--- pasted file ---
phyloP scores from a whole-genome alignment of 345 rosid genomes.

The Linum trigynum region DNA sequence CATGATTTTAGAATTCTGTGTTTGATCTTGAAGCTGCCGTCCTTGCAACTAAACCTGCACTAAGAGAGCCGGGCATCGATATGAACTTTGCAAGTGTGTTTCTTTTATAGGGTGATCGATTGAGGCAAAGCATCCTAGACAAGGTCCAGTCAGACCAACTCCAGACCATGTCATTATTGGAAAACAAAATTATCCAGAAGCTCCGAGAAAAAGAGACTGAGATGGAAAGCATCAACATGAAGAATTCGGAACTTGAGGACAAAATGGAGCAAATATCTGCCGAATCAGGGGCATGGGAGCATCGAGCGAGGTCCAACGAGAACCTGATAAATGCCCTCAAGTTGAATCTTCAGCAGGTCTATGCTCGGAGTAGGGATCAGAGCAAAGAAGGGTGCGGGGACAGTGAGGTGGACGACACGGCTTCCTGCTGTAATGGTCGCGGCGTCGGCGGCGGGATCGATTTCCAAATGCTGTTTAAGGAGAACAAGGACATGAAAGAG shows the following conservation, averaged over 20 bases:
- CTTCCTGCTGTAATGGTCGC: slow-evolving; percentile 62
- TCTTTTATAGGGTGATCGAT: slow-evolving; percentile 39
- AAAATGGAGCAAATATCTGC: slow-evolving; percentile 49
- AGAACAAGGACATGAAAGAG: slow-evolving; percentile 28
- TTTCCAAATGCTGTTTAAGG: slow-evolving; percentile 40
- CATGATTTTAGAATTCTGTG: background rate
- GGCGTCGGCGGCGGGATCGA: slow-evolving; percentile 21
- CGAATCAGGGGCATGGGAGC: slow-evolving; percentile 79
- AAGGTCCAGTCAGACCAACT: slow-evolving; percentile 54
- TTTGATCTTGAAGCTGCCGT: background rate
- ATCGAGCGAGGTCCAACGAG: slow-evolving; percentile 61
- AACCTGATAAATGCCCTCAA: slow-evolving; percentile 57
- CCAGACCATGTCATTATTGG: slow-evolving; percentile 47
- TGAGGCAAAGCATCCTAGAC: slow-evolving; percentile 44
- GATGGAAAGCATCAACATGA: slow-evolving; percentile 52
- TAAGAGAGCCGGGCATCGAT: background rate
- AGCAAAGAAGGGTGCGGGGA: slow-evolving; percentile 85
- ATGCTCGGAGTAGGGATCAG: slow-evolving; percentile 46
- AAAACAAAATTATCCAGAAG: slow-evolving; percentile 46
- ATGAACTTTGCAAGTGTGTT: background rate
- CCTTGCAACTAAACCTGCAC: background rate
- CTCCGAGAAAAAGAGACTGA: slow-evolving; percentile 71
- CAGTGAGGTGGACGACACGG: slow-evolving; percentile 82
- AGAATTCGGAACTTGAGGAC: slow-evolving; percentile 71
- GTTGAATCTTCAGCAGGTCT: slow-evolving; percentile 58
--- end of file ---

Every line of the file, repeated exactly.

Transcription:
phyloP scores from a whole-genome alignment of 345 rosid genomes.

The Linum trigynum region DNA sequence CATGATTTTAGAATTCTGTGTTTGATCTTGAAGCTGCCGTCCTTGCAACTAAACCTGCACTAAGAGAGCCGGGCATCGATATGAACTTTGCAAGTGTGTTTCTTTTATAGGGTGATCGATTGAGGCAAAGCATCCTAGACAAGGTCCAGTCAGACCAACTCCAGACCATGTCATTATTGGAAAACAAAATTATCCAGAAGCTCCGAGAAAAAGAGACTGAGATGGAAAGCATCAACATGAAGAATTCGGAACTTGAGGACAAAATGGAGCAAATATCTGCCGAATCAGGGGCATGGGAGCATCGAGCGAGGTCCAACGAGAACCTGATAAATGCCCTCAAGTTGAATCTTCAGCAGGTCTATGCTCGGAGTAGGGATCAGAGCAAAGAAGGGTGCGGGGACAGTGAGGTGGACGACACGGCTTCCTGCTGTAATGGTCGCGGCGTCGGCGGCGGGATCGATTTCCAAATGCTGTTTAAGGAGAACAAGGACATGAAAGAG shows the following conservation, averaged over 20 bases:
- CTTCCTGCTGTAATGGTCGC: slow-evolving; percentile 62
- TCTTTTATAGGGTGATCGAT: slow-evolving; percentile 39
- AAAATGGAGCAAATATCTGC: slow-evolving; percentile 49
- AGAACAAGGACATGAAAGAG: slow-evolving; percentile 28
- TTTCCAAATGCTGTTTAAGG: slow-evolving; percentile 40
- CATGATTTTAGAATTCTGTG: background rate
- GGCGTCGGCGGCGGGATCGA: slow-evolving; percentile 21
- CGAATCAGGGGCATGGGAGC: slow-evolving; percentile 79
- AAGGTCCAGTCAGACCAACT: slow-evolving; percentile 54
- TTTGATCTTGAAGCTGCCGT: background rate
- ATCGAGCGAGGTCCAACGAG: slow-evolving; percentile 61
- AACCTGATAAATGCCCTCAA: slow-evolving; percentile 57
- CCAGACCATGTCATTATTGG: slow-evolving; percentile 47
- TGAGGCAAAGCATCCTAGAC: slow-evolving; percentile 44
- GATGGAAAGCATCAACATGA: slow-evolving; percentile 52
- TAAGAGAGCCGGGCATCGAT: background rate
- AGCAAAGAAGGGTGCGGGGA: slow-evolving; percentile 85
- ATGCTCGGAGTAGGGATCAG: slow-evolving; percentile 46
- AAAACAAAATTATCCAGAAG: slow-evolving; percentile 46
- ATGAACTTTGCAAGTGTGTT: background rate
- CCTTGCAACTAAACCTGCAC: background rate
- CTCCGAGAAAAAGAGACTGA: slow-evolving; percentile 71
- CAGTGAGGTGGACGACACGG: slow-evolving; percentile 82
- AGAATTCGGAACTTGAGGAC: slow-evolving; percentile 71
- GTTGAATCTTCAGCAGGTCT: slow-evolving; percentile 58